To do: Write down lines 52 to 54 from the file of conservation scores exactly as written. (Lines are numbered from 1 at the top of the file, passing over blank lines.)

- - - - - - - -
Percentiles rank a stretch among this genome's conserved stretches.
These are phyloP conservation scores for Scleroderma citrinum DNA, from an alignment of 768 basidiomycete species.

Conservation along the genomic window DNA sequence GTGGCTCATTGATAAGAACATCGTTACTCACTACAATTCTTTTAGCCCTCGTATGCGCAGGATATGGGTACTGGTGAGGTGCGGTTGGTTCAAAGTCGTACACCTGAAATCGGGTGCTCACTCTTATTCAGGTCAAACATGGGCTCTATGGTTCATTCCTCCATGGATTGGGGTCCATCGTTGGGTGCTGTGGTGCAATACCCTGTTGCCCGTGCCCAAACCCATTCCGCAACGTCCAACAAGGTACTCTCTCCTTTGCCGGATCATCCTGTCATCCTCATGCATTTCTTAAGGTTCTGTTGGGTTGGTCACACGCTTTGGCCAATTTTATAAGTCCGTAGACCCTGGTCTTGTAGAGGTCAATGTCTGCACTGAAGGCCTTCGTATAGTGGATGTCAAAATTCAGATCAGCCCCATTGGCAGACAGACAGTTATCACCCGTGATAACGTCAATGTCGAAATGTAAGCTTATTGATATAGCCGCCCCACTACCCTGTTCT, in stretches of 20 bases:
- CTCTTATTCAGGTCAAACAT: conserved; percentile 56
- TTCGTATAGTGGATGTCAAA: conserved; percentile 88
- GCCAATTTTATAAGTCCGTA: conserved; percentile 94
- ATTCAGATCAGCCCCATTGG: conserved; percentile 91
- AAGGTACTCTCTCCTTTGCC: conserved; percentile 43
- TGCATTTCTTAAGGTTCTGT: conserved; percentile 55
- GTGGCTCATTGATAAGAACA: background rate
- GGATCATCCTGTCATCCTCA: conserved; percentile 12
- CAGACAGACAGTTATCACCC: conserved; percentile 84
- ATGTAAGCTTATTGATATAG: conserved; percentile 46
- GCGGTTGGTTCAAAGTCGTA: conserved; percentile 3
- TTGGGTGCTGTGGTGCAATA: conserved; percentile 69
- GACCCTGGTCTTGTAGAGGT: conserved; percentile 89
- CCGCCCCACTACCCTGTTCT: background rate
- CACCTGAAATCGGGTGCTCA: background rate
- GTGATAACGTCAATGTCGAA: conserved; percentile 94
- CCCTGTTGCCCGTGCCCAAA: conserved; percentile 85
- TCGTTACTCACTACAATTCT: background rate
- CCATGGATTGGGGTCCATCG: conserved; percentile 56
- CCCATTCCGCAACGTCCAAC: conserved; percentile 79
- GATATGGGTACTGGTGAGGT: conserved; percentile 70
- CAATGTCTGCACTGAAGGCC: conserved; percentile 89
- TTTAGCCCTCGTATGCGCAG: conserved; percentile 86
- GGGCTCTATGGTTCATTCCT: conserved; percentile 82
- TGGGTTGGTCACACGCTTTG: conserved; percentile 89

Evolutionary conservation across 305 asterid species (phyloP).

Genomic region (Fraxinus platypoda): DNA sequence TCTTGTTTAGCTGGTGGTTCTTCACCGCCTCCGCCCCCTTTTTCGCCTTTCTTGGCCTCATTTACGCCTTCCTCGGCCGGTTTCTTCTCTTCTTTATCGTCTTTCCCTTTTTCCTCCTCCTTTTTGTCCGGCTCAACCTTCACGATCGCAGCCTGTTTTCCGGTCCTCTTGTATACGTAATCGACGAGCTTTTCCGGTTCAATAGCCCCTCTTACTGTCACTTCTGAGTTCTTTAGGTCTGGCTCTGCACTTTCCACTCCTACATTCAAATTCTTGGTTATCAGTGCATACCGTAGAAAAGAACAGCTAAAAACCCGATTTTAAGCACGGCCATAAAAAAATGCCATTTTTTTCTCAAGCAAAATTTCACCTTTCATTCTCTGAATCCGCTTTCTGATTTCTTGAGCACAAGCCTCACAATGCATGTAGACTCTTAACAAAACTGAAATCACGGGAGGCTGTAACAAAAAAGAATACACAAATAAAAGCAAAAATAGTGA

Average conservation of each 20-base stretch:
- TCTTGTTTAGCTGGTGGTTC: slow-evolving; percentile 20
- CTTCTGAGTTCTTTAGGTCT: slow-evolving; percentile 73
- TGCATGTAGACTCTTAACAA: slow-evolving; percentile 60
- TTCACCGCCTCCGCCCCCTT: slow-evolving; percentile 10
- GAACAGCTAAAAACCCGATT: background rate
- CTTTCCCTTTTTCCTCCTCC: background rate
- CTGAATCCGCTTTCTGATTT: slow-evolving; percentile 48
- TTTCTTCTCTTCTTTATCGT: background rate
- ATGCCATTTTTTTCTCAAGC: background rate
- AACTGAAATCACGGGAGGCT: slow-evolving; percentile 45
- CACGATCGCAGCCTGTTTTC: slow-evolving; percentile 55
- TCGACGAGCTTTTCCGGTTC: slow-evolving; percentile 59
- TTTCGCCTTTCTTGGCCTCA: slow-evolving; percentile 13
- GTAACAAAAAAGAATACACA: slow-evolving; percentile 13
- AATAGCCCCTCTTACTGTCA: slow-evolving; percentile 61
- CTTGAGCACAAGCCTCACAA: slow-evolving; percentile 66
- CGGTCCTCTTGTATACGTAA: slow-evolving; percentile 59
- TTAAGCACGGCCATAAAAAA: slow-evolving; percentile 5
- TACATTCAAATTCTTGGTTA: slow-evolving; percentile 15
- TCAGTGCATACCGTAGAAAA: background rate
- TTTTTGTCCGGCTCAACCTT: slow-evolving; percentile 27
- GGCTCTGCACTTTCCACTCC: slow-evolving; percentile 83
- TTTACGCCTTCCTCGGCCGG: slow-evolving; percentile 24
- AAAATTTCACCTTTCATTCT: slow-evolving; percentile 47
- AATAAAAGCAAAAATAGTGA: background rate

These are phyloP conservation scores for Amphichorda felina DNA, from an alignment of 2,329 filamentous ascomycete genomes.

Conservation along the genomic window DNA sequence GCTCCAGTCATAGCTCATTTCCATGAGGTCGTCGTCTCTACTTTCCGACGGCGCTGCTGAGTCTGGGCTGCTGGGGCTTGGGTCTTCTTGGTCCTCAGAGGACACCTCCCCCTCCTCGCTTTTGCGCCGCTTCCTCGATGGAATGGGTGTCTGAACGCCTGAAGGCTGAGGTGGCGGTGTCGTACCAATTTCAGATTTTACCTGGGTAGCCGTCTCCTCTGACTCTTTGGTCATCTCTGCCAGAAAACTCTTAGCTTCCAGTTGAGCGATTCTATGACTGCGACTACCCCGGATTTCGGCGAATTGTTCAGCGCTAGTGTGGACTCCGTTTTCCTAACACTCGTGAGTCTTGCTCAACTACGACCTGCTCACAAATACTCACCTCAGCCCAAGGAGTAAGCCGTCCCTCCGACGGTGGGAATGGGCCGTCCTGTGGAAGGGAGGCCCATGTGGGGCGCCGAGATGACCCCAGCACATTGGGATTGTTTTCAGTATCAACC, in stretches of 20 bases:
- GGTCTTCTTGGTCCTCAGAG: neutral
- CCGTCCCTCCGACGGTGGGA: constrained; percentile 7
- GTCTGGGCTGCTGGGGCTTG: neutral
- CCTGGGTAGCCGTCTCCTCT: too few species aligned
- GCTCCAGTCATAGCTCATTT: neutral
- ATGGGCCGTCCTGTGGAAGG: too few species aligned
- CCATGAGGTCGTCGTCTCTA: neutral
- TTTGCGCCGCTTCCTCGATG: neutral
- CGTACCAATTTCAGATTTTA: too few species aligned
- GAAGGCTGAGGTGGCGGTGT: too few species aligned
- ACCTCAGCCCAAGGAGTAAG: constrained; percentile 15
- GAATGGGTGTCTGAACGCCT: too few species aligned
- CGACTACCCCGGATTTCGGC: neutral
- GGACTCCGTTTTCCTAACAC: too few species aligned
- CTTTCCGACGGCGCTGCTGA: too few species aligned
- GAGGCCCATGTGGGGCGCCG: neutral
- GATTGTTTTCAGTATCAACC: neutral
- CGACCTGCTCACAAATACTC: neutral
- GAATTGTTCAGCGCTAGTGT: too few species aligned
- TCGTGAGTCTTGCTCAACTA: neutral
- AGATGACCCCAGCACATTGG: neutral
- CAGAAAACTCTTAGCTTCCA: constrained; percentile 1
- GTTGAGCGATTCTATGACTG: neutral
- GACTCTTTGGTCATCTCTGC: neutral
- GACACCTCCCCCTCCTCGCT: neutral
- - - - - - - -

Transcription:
- TTTTTGTCCGGCTCAACCTT: slow-evolving; percentile 27
- GGCTCTGCACTTTCCACTCC: slow-evolving; percentile 83
- TTTACGCCTTCCTCGGCCGG: slow-evolving; percentile 24